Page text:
I'm sorry that the pandemic is increasing alcoholism, suicide rates, depression, joblessness, etc. Part of that is the fundamental flaw of our societal beliefs that we are willing to allow profiteering over the health of our society. The weaknesses of our society will be more pronounced during hard times. I'm not sure in real terms what the conservative minded individual wants. I've asked straight out do you want us to just spread the disease as much as possible and "if you die you die". I've yet to hear many of them say "yea!!".

So what is it conservative want?? What does freedom look like in a pandemic?
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net2007
post Jan 5 2021, 05:53 AM
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QUOTE(droop224 @ Dec 28 2020, 09:28 AM) *
"They who can give up essential liberty to obtain a little temporary safety, deserve neither liberty nor safety" As I've debated conservatives for so many years I've come to realize quotes like these are horrible. Simply put, we might all have the general understanding of liberty, but how it works and should be applied varies to such a degree... its useless. Kind of like 9/11, "never forget" that many of our founding fathers that fought for liberty were slave owners, who created a slaver society."


If I'm reading you right, you don't like quotes like those because they're very absolute. I hear where you're coming from. In my mind, catchphrases and quotes can become very hollow if there's an unwillingness to look a little deeper.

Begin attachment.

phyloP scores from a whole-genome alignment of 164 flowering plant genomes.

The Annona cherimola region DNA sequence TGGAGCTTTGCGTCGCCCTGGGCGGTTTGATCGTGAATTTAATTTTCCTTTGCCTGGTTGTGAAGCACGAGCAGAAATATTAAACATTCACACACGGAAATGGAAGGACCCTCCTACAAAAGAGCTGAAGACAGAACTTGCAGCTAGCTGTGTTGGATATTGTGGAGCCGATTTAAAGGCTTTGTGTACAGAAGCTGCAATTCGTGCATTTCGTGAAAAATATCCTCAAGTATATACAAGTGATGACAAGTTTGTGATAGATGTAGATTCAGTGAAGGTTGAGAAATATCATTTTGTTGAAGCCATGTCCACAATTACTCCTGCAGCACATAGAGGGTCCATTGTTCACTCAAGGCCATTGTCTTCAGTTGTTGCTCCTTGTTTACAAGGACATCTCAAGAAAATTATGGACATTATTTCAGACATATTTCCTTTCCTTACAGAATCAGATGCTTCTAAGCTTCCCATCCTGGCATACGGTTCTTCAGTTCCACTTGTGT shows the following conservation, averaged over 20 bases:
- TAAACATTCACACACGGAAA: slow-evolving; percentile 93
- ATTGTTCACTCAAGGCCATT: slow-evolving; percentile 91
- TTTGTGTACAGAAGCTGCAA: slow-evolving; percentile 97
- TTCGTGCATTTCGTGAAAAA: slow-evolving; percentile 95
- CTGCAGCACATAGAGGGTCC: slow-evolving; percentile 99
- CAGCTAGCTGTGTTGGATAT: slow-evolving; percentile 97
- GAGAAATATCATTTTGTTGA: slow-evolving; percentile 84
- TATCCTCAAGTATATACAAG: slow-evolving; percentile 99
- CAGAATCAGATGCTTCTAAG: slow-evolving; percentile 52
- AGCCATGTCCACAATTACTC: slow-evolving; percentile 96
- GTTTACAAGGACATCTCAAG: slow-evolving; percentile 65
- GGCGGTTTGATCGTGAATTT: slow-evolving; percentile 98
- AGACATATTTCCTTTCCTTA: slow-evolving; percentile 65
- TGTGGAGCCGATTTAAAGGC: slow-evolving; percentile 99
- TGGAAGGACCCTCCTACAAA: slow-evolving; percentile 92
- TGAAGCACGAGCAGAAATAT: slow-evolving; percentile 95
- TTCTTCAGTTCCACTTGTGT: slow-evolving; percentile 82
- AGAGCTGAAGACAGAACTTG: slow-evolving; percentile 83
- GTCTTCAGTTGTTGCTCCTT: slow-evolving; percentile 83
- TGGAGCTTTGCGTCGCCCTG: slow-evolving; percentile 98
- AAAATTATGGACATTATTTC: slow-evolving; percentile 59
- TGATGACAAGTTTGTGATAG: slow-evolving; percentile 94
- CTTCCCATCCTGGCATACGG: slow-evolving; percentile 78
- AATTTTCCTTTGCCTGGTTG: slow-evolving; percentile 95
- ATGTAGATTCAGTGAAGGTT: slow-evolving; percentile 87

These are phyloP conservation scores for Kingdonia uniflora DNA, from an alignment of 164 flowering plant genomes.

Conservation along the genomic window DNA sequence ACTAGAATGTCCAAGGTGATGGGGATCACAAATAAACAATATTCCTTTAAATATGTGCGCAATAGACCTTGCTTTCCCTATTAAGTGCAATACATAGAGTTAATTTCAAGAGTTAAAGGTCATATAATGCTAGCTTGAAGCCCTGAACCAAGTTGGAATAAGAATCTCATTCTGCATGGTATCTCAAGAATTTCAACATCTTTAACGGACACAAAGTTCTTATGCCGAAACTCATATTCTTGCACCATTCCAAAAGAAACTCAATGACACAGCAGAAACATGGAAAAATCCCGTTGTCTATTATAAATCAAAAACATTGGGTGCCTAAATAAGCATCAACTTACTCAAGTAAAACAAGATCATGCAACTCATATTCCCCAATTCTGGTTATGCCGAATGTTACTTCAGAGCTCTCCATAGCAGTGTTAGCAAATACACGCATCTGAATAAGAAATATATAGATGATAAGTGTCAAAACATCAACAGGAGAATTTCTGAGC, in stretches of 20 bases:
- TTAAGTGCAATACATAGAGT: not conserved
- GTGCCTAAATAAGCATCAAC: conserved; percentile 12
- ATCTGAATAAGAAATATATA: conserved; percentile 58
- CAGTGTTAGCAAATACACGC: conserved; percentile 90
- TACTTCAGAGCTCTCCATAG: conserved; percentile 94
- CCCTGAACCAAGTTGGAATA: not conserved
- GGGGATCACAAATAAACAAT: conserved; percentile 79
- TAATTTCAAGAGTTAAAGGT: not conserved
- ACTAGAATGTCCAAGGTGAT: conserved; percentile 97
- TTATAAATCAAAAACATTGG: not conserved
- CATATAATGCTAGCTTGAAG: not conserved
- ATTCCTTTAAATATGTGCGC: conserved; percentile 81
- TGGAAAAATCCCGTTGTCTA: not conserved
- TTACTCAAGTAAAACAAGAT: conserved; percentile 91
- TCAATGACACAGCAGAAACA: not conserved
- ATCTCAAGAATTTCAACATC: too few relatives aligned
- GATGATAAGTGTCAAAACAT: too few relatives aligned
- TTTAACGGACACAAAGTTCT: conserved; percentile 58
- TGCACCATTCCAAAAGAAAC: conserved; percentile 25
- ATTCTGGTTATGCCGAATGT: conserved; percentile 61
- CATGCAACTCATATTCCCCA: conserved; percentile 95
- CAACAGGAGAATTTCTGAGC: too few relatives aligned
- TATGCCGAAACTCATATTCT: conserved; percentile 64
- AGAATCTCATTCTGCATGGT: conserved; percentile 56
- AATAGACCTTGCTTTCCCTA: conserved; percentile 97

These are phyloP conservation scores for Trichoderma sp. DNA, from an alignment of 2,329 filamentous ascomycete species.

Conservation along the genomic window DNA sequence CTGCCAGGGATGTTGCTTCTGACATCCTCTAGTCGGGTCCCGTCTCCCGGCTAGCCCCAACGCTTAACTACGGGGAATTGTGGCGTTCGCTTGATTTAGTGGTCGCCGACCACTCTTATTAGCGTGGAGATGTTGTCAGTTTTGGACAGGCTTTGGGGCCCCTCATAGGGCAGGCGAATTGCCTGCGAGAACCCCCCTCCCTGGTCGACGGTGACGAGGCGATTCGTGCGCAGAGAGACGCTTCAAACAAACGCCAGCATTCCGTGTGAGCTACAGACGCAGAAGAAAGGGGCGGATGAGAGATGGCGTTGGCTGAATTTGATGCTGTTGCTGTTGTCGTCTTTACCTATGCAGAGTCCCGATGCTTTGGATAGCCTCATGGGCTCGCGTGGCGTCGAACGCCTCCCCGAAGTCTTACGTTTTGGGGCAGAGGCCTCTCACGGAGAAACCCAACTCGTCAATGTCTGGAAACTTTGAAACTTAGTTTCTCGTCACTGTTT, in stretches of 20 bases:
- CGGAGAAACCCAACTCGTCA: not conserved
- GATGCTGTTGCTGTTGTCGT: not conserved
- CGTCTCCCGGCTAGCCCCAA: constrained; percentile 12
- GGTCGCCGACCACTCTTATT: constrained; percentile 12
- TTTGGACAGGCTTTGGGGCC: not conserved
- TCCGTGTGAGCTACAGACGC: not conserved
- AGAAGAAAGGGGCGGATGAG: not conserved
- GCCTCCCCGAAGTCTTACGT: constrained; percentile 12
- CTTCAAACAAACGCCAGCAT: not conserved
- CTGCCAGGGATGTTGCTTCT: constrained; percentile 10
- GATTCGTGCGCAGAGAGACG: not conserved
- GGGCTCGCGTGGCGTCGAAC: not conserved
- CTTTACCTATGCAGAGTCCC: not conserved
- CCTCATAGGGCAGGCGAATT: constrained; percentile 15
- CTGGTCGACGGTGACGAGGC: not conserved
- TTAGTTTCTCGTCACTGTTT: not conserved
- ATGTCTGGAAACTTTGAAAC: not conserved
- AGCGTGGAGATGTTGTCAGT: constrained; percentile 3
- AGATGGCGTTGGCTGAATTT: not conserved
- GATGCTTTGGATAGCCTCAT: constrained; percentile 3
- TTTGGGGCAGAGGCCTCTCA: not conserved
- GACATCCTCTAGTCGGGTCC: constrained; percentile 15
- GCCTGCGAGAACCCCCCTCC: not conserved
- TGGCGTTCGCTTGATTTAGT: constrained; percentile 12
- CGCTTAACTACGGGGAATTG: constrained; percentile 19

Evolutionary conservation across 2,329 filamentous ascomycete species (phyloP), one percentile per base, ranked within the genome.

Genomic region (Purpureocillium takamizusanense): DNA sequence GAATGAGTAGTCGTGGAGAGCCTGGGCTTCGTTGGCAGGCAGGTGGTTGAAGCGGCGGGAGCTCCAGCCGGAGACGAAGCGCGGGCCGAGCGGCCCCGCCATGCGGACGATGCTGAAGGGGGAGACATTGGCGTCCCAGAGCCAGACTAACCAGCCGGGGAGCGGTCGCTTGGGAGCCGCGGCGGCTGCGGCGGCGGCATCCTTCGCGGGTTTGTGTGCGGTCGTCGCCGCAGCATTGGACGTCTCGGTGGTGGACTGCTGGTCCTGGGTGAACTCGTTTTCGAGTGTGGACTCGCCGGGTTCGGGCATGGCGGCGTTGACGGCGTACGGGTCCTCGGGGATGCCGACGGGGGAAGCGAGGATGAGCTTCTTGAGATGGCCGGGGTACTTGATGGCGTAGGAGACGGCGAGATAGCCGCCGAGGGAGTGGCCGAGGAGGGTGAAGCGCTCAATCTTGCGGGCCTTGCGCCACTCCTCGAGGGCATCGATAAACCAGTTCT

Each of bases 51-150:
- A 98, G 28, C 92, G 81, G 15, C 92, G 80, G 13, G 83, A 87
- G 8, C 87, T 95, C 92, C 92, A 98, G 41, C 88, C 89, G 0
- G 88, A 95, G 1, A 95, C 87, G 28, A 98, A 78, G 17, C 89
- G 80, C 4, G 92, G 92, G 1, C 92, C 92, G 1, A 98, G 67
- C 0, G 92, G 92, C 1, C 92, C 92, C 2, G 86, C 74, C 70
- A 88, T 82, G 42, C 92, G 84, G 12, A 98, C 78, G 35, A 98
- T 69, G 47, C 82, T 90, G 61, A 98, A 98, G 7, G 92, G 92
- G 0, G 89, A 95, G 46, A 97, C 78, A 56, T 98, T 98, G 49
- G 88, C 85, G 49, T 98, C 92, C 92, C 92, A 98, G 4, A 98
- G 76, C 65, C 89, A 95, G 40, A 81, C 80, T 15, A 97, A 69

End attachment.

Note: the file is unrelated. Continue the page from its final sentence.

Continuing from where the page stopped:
On this topic, I'm more on the end of favoring individual liberty rather than government control. Maybe 75/25 liberty and government respectively. As you're hinting at, laws that determine what our speed limits should be are sensible, we do need some form of structure. So, to your point, it really does come down to where each of us decides to draw that line. With that said, I think we're far past the point where we should be worried about government overreach so this is one area where the liberal comes out in the position I'm taking. Lastly, what you're mentioning about slavery I'd be open to talking about more, it's an important topic when discussing liberty. I'll send you a couple of paragraphs in a PM on whether or not I think America was created as a slaver society to keep this reply on topic. Additionally...

http://www.americasdebate.com/forums/index...amp;p=100035891

The civil rights portion of the reply above goes over some detailed history and goes over one of the most common definitions of the word liberal. It's probably the most important and detailed reply I've written in one of our exchanges. A lot of that reply is about how topics like these relate to the Democrat and Republican parties but I'd be willing to expand some. I will say this, I don't believe in American exceptionalism. That's not to say that I don't think America has done a number of things well though, obviously, a lot of people decide to risk everything to move here. So in my view, where this country stands is very complicated but certainly worth discussing.


QUOTE
I saw a woman in the grocery store the other day with a homemade (I think) face covering. It was a design pattern, but where the cheek was there was a large white oval. Written in sharpie was "This is not what freedom looks like!!". My immediate reaction was a dismissive shake of my head (to myself) as I thought "Trumper." I know my dismissiveness is wrong, but its not like i was going to debate a stranger in the grocery store anyway! That's why I have you all!!